Political scientists argue that in highly polarized periods, nominees become less reflective of the moderate voter as "polarization impacts the appointment and ideological tenor of new federal judges."[158] It also influences the politics of senatorial advice and consent, giving partisan presidents the power to appoint judges far to the left or right of center on the federal bench, obstructing the legitimacy of the judicial branch.[175][158]

Ultimately, the increasing presence of ideology in a judicial system impacts the judiciary's credibility.[154] Polarization can generate strong partisan critiques of federal judges, which can damage the public perception of the justice system and the legitimacy of the courts as nonpartisan legal arbiters.[158][176]

Foreign policy

Political polarization can undercut unified agreement on foreign policy and harm a nation's international standing;[154][177] divisiveness on foreign affairs strengthens enemies, discourages allies, and destabilizes a nation's determination.[154]

Political scientists point to two primary implications of polarization with regards to the foreign policy of the United States. First, when the United States conducts relations abroad and appears divided, allies are less likely to trust its promises, enemies are more likely to predict its weaknesses, and uncertainty as to the country's position in world affairs rises.[177][178][179] Second, elite opinion has a significant impact on the public's perception and understanding of foreign policy,[178] a field where Americans have less prior knowledge to rely on.[177][178][180]

Democratic backsliding

A 2021 study in Public Opinion Quarterly found evidence that polarization contributed to reductions in support for democratic norms.[181]

In a 2021 report Freedom House said that political polarization was a cause of democratic backsliding in the U.S. since political polarization undermines the "idea of a common national identity" and impedes solutions to governance problems. Gerrymandering was singled out as a cause for this since it creates safe seats for one party that can lead it to become more radical so its candidates can win their primary elections.[182]

Proposed solutions

As polarization creates a less than ideal political climate, scholars have proposed multiple solutions to fix or mitigate the effects of the political polarization in the United States. The country is more politically divided now than it has been in the past twenty years. Not only is there less collaboration and mutual understanding between Democrats and Republicans, but members of both political parties increasingly view each other in an extremely negative way.[183] As a result, partisan politics has begun to shape the relationships individuals have with others, with 50% of Republicans and 35% of Democrats likely to surround themselves with friends who share similar political views. Towards the respective ends of the political spectrum, nearly two-thirds (63%) of consistent conservatives and about half (49%) of consistent liberals say most of their close friends share their political views.[183] Additionally, increased animosity and distrust among American politicians and citizens can be attributed to the increased skepticism of American institutions, which is a problem that is extremely catalyzed by political polarization and may lead to democratic backsliding.[184]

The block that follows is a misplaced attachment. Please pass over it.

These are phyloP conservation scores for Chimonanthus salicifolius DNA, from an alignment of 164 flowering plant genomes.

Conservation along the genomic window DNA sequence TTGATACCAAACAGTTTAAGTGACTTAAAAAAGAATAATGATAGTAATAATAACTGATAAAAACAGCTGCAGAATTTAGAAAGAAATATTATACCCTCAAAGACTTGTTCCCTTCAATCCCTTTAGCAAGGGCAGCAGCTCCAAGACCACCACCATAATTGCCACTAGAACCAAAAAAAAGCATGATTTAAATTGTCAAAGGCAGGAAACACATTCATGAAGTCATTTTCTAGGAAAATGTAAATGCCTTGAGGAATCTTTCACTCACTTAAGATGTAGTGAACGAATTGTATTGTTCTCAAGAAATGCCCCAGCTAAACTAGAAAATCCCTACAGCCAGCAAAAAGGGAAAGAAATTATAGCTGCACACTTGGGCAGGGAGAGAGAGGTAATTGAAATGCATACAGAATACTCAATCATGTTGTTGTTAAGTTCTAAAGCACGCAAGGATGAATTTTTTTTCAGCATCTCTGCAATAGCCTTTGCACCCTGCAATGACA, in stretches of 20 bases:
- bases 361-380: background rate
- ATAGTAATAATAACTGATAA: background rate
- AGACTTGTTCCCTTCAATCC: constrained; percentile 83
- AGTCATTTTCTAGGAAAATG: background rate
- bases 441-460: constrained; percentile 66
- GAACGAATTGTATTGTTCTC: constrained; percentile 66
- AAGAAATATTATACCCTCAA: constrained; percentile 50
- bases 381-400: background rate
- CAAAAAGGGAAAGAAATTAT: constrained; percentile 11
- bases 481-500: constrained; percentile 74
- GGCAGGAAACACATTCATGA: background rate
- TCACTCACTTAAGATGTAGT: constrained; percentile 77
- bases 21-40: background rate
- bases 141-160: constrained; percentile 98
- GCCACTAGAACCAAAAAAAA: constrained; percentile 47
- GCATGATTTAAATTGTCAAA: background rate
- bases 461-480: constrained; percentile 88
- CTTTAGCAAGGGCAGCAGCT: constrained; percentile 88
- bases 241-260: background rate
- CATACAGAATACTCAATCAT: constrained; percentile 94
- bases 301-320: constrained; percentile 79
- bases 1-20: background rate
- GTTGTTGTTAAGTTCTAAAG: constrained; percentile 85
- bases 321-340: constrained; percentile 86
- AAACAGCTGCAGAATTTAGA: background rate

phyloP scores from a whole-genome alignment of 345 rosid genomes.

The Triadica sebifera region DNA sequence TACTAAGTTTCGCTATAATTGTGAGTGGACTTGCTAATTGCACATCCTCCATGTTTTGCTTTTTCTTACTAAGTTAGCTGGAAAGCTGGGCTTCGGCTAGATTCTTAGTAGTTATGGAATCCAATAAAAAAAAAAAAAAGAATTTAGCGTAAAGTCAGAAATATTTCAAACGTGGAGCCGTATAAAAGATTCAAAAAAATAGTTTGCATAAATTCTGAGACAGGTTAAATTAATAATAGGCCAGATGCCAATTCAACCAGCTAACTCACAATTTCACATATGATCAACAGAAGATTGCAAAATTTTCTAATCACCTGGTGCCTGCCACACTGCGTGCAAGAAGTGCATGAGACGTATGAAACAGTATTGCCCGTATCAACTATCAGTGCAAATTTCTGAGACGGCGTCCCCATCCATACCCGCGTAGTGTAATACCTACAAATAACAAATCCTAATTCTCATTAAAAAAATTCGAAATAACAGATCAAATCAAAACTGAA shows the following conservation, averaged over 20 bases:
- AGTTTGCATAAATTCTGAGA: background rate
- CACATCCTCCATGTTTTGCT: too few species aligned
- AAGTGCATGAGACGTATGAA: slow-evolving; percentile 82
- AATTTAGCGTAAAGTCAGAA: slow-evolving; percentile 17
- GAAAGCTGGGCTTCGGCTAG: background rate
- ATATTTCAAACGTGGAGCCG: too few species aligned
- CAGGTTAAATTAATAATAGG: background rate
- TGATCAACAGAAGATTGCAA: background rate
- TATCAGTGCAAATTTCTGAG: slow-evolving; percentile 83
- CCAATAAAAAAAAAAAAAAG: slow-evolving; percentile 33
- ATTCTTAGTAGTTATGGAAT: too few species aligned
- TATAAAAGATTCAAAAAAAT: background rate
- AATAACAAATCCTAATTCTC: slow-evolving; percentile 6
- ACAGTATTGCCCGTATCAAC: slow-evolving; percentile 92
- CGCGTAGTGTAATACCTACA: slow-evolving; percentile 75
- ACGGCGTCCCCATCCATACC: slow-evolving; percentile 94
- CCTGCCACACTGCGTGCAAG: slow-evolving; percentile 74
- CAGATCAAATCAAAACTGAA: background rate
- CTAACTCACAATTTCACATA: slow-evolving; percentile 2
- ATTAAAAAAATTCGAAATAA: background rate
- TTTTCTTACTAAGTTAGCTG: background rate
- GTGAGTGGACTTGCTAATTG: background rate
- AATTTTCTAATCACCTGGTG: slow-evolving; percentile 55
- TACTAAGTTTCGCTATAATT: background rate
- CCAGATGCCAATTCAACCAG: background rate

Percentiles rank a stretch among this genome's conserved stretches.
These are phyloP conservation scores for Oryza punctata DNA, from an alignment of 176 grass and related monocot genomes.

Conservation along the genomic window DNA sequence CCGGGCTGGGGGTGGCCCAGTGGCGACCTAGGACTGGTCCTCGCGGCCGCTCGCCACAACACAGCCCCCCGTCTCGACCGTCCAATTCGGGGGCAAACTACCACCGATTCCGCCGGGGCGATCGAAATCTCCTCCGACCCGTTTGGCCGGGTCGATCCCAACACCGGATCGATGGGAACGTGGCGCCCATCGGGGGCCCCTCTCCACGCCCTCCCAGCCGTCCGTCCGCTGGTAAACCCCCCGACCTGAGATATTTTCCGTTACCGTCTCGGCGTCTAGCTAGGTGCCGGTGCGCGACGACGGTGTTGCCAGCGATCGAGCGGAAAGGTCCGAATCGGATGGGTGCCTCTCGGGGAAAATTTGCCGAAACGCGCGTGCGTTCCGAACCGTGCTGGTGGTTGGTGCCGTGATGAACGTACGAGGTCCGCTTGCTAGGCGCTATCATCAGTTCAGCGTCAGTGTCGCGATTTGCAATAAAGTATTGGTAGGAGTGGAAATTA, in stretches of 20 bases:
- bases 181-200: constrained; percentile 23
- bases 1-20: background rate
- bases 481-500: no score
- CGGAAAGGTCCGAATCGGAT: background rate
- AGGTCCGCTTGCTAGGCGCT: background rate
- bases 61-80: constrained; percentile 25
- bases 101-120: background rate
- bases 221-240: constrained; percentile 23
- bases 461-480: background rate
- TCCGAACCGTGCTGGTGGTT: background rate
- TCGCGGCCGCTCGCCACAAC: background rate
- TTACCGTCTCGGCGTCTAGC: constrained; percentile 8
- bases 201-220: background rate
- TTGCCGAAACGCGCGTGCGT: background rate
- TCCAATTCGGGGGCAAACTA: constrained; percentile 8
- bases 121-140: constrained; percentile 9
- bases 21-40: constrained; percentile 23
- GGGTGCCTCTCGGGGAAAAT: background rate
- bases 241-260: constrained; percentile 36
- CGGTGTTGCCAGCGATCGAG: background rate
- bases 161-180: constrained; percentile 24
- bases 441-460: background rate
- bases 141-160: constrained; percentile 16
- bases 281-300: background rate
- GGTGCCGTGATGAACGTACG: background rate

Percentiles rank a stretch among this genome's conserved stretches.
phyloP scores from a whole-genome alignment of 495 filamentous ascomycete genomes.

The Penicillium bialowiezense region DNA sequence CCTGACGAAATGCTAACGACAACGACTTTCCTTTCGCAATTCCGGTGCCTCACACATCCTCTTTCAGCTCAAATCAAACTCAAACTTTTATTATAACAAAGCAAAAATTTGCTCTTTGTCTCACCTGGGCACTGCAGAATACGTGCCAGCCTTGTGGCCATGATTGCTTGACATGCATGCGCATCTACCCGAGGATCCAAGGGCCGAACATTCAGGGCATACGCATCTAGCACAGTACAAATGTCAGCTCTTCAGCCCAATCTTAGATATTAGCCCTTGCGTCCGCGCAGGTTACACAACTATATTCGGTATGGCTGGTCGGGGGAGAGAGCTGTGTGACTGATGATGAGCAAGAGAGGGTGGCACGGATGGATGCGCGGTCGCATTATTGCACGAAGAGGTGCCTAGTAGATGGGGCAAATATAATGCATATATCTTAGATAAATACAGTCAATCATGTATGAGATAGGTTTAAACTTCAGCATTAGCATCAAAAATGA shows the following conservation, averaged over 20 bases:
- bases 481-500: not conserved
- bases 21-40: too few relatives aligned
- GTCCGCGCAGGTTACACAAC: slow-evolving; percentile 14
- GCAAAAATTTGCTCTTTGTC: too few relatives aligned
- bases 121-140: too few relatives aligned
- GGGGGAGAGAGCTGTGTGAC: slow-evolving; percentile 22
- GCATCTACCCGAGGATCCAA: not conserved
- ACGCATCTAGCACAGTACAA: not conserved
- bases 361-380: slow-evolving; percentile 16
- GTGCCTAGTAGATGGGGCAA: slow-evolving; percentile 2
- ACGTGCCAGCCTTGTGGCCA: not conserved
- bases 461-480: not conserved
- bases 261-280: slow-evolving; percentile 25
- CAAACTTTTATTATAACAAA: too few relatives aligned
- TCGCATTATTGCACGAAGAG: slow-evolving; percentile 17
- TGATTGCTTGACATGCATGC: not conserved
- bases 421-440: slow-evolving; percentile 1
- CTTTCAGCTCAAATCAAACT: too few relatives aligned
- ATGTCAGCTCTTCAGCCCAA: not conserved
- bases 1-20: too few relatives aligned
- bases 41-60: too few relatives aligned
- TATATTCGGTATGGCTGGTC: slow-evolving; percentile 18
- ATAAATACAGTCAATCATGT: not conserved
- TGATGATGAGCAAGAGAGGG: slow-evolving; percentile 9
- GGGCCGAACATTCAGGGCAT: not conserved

Voting process reform

Various changes to voting procedures have been proposed to reduce political polarization. Two proposed reforms would potentially move the U.S. from a two-party system to a multi-party system. A form of proportional representation would divide Congressional seats based on the percentage of people who voted for a specific political party. For instance, if Democrats won 20% of the vote, they would receive roughly 20% of the Congressional seats.[185][186] Advocates of instant-runoff voting (or its multi-member equivalent, single transferable vote) say it encourages more moderation in political campaigns by allowing candidates to argue they should be the second choice for supporters of an opponent. It could potentially be used to replace the Electoral College with a less partisan popular vote. IRV also makes third parties more viable because it removes the spoiler effect.[186]

Elaine Kamarck of the Brookings Institution suggest ways to work within the two-party system, such as taking measures to increase voter turnout to elect more moderate representatives in Congress.[187] She reasons that abolishing closed primaries may invite independents or individuals from the opposing political party to vote for a representative other than their registered party's candidate. In doing so, the strict ideological divides may subside, allowing for more moderate representatives to be elected. Thus, as a result there would be an increasing ideological overlap in Congress and less polarization.[188] Kamarck also proposes instituting a nationwide voting process like "California's top-two method," where there is only one general election for all political parties, and the top two candidates advance into the general election. Once again, this process is meant to elect more moderates into government, but there is no evidence that this has happened.[188]

Advocates for setting fixed terms for selection of the justices of the Supreme Court of the United States argue it will reduce the partisanship of confirmation battles if both major parties are satisfied they will have the chance to make a certain number of appointments.[103]

Intergroup contact